The News Agency of Nigeria (NAN) reports that the committee replaced the sacked chair with her deputy, Issa Aremu.
The committee, which is one of the ten committees of the confab sitting at the NICON Luxury Hotel, took the decision in a unanimous vote.
“Because of persistent non-appearance of the chairperson, the committee members have asked me to take over as the chairman and we intend to communicate this to the secretariat,” Mr. Aremu said while speaking to reporters after the sitting of the committee.
Mr. Aremu said the former chairperson has not reported formally since the committee took off.
“It is going to be difficult to drive a committee which you don’t know the concept and the idea we have been running,” he said
Mr. Aremu also said the committee had been discussing on all the four thematic issues outlined in its mandate.
“On labour we have had a robust discussion; we are coming to a conclusion that labour is a critical partner in the development process. It is the creator of wealth, if we motivate labour very well, it can become good partner in development of Nigeria.”
The Labour leader lamented the poor remuneration policy in Nigeria.
“We have to address remuneration so that you don’t have workers who become working beggars because their income can hardly take care of them,” he said.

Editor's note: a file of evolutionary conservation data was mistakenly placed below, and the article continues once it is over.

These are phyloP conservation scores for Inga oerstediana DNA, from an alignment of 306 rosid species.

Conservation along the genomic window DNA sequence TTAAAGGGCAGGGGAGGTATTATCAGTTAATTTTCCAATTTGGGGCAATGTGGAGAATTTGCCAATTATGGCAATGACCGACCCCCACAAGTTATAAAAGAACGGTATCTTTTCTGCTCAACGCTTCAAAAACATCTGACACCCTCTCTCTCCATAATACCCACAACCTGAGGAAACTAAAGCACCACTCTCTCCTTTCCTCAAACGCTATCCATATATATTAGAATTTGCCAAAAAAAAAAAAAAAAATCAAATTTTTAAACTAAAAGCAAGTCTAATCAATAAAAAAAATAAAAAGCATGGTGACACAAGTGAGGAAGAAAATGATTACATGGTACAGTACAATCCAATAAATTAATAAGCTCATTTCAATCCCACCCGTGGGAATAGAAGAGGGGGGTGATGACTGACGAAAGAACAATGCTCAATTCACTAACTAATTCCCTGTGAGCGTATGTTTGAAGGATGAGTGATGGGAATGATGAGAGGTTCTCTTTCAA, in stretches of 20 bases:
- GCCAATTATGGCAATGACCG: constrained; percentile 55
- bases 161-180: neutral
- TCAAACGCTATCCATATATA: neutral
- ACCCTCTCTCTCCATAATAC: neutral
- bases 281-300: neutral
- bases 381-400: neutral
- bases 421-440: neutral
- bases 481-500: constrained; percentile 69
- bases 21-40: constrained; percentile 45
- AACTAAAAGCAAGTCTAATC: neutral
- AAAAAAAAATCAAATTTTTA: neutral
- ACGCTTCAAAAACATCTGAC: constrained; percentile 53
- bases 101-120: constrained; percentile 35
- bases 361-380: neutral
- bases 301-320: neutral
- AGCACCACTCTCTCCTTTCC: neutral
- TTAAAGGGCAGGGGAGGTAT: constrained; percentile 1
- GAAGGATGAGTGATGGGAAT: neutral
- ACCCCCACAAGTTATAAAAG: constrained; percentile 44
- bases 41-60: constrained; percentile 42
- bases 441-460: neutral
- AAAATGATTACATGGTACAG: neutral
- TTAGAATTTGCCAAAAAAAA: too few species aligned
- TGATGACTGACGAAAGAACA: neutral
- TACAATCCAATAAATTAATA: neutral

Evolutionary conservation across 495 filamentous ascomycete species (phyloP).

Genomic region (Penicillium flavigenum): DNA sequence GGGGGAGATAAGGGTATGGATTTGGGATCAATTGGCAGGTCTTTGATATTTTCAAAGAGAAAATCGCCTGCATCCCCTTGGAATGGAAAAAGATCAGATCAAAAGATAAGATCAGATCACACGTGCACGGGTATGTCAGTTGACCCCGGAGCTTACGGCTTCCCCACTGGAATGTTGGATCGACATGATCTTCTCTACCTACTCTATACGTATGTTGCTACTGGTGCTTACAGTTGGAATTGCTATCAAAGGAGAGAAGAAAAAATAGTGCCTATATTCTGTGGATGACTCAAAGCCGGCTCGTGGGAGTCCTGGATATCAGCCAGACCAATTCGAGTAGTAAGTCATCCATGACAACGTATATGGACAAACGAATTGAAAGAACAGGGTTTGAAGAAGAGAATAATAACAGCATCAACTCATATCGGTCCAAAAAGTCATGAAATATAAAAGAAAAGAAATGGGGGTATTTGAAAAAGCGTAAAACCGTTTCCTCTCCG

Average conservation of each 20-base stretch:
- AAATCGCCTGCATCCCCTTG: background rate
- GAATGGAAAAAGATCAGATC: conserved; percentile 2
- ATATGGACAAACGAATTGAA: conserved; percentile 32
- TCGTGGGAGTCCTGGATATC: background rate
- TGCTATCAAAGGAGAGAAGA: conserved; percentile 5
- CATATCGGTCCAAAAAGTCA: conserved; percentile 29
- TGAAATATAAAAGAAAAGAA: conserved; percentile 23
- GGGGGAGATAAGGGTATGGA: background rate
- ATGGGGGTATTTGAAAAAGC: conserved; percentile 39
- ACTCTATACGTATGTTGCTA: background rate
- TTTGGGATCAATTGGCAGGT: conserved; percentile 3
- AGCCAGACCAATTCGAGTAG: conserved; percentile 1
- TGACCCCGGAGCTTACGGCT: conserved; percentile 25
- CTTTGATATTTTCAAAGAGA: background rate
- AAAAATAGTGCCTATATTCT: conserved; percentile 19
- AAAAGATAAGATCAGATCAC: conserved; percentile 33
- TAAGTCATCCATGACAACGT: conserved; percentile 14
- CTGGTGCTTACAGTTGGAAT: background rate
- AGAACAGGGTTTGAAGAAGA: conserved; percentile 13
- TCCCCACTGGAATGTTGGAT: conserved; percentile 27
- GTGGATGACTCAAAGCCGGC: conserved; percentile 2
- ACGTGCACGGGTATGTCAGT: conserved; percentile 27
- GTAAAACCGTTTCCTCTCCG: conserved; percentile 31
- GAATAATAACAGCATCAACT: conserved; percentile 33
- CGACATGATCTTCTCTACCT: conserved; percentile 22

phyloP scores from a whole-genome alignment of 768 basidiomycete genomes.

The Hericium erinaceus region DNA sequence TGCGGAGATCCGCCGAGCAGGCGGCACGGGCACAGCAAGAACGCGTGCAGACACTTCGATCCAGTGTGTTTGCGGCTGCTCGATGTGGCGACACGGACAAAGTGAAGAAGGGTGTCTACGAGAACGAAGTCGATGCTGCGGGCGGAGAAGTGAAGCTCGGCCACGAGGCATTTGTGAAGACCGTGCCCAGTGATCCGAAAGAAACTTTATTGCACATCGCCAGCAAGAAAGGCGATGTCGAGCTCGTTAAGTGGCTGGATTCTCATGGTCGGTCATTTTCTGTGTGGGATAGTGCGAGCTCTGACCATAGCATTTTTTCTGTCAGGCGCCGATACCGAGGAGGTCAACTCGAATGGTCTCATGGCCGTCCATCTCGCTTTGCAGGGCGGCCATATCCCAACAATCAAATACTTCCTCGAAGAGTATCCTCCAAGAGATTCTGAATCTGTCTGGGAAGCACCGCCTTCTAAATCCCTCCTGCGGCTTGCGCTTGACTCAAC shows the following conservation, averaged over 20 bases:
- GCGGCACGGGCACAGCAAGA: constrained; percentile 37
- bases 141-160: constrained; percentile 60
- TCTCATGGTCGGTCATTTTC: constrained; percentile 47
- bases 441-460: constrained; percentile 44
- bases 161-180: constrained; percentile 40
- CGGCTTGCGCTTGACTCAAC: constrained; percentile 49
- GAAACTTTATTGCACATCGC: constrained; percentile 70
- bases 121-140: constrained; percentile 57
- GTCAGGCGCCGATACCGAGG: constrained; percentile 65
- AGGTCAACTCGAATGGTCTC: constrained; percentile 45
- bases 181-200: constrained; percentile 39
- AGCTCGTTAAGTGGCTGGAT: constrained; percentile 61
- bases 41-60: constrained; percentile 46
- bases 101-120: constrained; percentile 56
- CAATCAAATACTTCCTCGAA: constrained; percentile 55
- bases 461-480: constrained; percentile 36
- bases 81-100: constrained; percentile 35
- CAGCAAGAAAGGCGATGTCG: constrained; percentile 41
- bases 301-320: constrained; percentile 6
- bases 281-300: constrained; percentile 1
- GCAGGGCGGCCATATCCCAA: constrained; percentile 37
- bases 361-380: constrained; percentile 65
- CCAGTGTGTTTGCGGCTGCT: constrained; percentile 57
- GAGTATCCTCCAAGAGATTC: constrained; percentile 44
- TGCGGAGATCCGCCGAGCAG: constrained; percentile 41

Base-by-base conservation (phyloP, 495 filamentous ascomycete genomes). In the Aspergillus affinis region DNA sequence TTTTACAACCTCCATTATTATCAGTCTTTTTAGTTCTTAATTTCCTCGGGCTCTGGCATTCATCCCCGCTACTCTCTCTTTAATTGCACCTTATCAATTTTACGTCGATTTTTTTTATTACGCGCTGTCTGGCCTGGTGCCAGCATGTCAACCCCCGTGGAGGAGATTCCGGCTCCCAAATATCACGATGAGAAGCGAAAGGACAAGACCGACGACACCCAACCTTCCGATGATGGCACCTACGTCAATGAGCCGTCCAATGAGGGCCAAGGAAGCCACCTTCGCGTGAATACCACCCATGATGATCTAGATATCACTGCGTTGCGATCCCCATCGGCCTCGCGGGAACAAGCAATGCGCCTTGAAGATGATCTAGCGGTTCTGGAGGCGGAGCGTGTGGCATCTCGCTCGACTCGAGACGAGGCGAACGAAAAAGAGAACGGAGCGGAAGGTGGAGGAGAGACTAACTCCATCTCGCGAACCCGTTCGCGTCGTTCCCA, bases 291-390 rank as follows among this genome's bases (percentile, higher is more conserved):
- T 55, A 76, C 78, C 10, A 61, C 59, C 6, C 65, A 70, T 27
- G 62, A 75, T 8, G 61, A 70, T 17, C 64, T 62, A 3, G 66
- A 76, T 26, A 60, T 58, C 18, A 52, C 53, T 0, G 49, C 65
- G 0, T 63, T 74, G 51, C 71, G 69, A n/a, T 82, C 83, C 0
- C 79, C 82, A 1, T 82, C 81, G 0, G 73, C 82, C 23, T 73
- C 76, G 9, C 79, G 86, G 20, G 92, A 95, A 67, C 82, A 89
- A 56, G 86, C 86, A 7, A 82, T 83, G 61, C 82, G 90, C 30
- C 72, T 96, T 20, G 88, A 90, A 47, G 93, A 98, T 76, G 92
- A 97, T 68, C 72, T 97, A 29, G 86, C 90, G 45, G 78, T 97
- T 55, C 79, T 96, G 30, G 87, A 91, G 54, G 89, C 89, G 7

He also spoke about the citizens apparent ignorance of labour laws in the country which he said was due to inadequate information on labour matters.
He gave example with the victims of last week’s bomb blast in Nyanya, Abuja.
“People are giving charity to victims of Nyanya blasts, but under our laws, they have legitimate claims because that accident happened to them at work,” he said.
He also said that contrary to widespread perception, religion was not the major problem with Nigeria because according to him, only three per cent of the delegates indicated interest to serve on the confab Committee on Religion.
“Which means the so called religious divide is artificial; it doesn’t exist. Delegates want to discuss issues that affect all of us. Issues like devolution of power, resource control, labour, they don’t want to discuss on whether you go to the church or mosque.”
Mr. Aremu said, “There is a lot the political class can learn from this conference. Regardless of our reservation and sectional interest we are having common ground for development. If all of us at this conference are united and face the insecurity challenge, the elected would be free to do their mandate”. (NAN)